Ireland


Ireland’s post-crisis funds industry seems to have landed on its feet, but it has more than just the luck of the Irish on its side

In the fund administration industry, the Emerald Isle seems to be everywhere you look. Monterey Insight’s 2014 data reported a 19 percent rise in the total fund asset services in Ireland, with funds and sub-funds on the increase, too. Irish companies are expanding their workforces and funds processing figures are rising.

It’s been working away in the background for some time, but over the last few years Ireland has stood up and demanded to be noticed. Now, with a bumper 2014 under its belt, it seems that all of that hard work has paid off.

Kieran Fox, director of the Irish Funds Industry Association, says that the number of Ireland-domiciled funds in 2013 was significantly increased, even compared to the pre-crisis figures of 2008.
“The biggest thing that jumps out is the difference in the total level of assets in Irish-domiciled funds. Between December 2008 and November 2013, that has jumped 150 percent,” he says.

These figures were even more improved for 2014, even though the data released only reaches as far as the end of November. According to Fox, the first 11 months of the year saw a 20 percent increase in assets over the same time period of 2013, a total increase of €286 billion. About €128 billion of this, or 9.5 percent, came from net inflows.

Fox says: “The number of net inflows for the first 11 months of 2014 was at least as high as, or higher than, any full 12-month period in the last three or four years, and these were spread over equities, bonds, UCITS, non-UCITS, exchange-trade funds (ETFs)—everything has seen an uptick.”

Although these numbers are impressive, the numbers of Ireland-domiciled assets are less significant, perhaps, than those domiciled elsewhere.

The total figure of funds serviced by administrators in Ireland is thought to be nearing €3.3 trillion, and this is split almost fifty-fifty between Ireland-domiciled funds and non-Ireland-domiciled funds, with approximately €1.6 trillion domiciled offshore but administered out of Dublin.

Melvin Jayawardana, European market manager at Confluence, believes that this is, at least in part, down to a skilful weathering of the financial storm that followed the market crash.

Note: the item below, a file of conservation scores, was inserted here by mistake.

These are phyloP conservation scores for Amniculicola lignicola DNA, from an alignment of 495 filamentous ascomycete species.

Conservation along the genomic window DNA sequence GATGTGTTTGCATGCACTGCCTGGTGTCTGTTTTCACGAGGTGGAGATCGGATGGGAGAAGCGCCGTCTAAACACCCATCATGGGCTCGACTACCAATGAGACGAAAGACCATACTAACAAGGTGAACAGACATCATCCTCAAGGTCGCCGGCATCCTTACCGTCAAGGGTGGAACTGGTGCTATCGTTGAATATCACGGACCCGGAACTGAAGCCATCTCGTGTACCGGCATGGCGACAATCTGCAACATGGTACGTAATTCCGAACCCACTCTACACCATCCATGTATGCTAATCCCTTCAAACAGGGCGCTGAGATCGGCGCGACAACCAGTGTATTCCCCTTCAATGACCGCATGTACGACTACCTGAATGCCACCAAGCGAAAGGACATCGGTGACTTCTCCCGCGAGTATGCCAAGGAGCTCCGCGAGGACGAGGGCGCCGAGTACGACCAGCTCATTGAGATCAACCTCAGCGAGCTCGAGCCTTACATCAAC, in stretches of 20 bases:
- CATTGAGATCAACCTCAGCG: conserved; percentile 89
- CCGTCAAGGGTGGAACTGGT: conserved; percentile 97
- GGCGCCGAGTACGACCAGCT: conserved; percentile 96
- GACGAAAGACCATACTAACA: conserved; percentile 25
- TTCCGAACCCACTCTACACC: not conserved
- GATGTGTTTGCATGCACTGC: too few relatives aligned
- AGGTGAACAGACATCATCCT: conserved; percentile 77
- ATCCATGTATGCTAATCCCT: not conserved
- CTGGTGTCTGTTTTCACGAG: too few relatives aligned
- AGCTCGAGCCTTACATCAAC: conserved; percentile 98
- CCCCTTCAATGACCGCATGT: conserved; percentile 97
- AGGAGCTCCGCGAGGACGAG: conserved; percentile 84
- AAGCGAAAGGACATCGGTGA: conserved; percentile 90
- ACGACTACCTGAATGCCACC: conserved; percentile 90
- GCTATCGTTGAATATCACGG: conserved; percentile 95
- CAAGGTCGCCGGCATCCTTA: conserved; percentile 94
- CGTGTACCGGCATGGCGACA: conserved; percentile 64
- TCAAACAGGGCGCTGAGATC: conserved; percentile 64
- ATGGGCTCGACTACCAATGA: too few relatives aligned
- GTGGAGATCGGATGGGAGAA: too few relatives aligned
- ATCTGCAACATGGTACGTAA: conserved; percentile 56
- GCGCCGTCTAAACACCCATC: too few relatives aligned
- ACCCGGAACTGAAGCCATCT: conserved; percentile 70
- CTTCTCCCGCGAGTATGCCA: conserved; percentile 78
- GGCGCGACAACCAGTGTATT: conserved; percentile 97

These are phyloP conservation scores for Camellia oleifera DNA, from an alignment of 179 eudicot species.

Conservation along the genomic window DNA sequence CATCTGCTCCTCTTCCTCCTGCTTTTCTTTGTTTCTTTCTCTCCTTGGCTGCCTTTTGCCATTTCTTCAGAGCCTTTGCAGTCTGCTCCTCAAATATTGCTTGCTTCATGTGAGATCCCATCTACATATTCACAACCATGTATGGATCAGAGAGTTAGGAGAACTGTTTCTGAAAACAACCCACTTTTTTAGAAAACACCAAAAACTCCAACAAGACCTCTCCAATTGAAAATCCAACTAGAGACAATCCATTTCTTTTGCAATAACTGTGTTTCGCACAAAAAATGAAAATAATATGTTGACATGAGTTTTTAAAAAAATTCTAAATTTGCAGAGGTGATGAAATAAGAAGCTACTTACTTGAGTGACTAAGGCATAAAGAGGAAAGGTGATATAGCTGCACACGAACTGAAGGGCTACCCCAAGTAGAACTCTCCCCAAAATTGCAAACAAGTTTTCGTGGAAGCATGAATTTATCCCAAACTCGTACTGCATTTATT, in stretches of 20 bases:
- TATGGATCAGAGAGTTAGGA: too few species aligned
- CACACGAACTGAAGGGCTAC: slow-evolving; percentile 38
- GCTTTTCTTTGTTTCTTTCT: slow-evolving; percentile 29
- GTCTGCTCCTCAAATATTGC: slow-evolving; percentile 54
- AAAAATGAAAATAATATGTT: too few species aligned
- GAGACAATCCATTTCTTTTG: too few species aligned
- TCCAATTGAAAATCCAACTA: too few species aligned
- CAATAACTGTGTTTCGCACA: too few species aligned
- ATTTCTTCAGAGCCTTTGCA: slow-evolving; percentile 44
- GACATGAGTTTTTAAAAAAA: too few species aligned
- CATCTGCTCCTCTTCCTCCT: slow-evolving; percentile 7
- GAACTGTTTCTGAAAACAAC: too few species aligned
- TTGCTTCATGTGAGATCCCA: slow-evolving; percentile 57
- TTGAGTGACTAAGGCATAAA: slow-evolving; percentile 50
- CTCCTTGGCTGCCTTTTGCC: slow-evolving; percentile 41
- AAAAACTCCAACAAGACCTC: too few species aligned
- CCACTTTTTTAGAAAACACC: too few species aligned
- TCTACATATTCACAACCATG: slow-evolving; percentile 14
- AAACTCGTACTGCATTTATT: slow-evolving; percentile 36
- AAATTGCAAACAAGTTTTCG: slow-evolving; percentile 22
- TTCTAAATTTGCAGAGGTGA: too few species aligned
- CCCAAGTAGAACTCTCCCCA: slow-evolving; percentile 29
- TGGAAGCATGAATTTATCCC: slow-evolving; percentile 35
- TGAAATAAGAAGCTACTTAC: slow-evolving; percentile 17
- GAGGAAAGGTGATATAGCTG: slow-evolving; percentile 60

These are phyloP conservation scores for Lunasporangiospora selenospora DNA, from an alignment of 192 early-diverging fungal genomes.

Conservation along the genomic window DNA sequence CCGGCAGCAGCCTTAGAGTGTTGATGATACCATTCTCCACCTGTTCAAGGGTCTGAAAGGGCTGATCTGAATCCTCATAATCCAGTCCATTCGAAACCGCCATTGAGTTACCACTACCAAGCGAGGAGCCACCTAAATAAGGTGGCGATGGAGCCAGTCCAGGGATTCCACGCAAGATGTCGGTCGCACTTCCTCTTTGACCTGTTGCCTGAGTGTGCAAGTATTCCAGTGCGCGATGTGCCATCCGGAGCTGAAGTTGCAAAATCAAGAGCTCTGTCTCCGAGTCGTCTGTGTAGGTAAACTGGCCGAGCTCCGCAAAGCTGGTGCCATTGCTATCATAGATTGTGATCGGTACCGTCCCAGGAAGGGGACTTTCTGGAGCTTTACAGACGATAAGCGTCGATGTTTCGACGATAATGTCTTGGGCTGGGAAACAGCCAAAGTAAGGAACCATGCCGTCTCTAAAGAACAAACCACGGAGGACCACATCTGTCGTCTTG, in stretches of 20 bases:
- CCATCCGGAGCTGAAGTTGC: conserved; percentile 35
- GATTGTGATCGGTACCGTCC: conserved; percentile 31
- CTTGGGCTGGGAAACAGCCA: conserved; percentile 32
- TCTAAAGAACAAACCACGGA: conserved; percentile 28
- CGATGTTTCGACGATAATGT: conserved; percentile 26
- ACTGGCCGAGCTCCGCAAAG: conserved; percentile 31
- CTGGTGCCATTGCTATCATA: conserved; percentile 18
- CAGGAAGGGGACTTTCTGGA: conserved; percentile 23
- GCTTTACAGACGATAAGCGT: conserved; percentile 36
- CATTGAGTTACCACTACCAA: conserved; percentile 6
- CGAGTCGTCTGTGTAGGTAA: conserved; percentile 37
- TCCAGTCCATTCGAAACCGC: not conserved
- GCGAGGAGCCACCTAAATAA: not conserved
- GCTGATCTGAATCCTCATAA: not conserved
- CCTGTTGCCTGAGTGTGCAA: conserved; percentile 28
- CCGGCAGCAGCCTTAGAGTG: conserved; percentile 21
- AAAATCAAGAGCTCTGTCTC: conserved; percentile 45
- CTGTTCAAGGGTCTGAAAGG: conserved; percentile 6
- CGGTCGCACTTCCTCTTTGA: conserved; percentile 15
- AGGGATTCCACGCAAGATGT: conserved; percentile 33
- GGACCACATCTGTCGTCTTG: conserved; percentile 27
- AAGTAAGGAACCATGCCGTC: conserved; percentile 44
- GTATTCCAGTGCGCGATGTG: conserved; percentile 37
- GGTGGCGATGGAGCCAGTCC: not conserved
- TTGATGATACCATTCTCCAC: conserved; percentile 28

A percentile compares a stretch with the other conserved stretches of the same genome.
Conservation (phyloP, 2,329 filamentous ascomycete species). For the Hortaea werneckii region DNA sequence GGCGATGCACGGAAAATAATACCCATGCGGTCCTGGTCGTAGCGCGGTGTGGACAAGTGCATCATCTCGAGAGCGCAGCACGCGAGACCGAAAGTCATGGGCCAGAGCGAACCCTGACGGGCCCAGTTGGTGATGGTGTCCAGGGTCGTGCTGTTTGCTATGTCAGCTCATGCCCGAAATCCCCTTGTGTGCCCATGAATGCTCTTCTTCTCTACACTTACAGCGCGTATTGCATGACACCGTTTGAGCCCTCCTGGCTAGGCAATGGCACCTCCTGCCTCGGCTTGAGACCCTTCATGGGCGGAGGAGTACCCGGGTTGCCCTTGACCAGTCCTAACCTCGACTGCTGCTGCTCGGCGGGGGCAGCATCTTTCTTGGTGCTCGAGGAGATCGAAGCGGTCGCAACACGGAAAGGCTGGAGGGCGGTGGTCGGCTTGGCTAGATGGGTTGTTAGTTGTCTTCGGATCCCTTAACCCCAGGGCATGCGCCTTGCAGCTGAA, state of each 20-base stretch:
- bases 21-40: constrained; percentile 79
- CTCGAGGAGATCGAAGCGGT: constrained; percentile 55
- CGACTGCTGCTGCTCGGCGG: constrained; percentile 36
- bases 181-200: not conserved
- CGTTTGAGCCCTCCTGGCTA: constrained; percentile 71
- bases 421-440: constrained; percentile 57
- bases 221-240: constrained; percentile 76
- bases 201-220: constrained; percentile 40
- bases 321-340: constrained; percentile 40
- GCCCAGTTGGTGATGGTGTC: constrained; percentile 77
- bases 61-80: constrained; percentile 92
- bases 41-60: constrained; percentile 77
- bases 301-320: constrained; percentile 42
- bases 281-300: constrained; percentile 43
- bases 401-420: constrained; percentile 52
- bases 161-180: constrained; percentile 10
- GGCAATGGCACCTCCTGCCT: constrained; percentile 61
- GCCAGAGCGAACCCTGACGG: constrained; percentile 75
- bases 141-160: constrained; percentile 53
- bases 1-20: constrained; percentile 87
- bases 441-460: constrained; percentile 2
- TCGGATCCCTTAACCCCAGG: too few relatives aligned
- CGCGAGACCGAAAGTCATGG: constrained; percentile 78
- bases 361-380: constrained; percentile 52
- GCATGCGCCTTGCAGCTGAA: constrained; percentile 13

He says: “Because of huge outflows at the time, asset managers were trying to rebuild and regain their economies of scale. They did this through fund consolidations and rationalisation and by strategically looking at next new distribution markets. They had to ready themselves for when the market started to recover.”

This forward-thinking attitude led managers to consolidate their funds into one, while banks rid themselves of their asset management divisions. As the market struggled, bonds funds, which could offer more security, became more popular and their managers looked to administrators for support.

Jayawardana says: “Administrators have been growing their services to become the go-to point for asset managers. It’s not just about the traditional fund administration services anymore; it’s not all about striking the net asset value. It’s about supporting the distribution of funds and readiness for the next piece of regulation. That is exactly what fund managers are looking for – a partner to sustain them.”

As the post-crisis market has evolved, Confluence in Ireland has moved in to the asset management sphere.

“As the alternative sector has come under more regulation and legislation, we have diversified to make sure we can help them tackle solutions,” says Jayawardana.

While the administration firms themselves have worked hard to protect their future, the IFIA has also been working to make Ireland an attractive place to set up funds.

“On the distribution side, subscriptions and net inflows are something that IFIA has focused on over the last year or two,” said Fox.

“We can’t go out and sell any particular fund, and we can’t go and speak to investors, but what we can do is make sure that Irish funds are as easy and as efficient to distribute
as possible.”

Jayawardana elaborates on this, attributing a great deal of Ireland’s recent success to IFIA CEO Pat Lardner, who took over in 2012, and his team.

He said: “With Pat in charge, the IFIA has done an incredible job at putting Ireland out there in the industry. Pat has been getting out there and travelling a lot, taking a lot of information and literature.”

“The IFIA has made investment in the Irish fund industry easier to understand and has promoted the need to introduce special vehicles and access that allow managers to set up very quickly.”
In parallel, Ireland has stretched its technological offerings to accommodate the modern market, and the regulatory requirements that have come with it.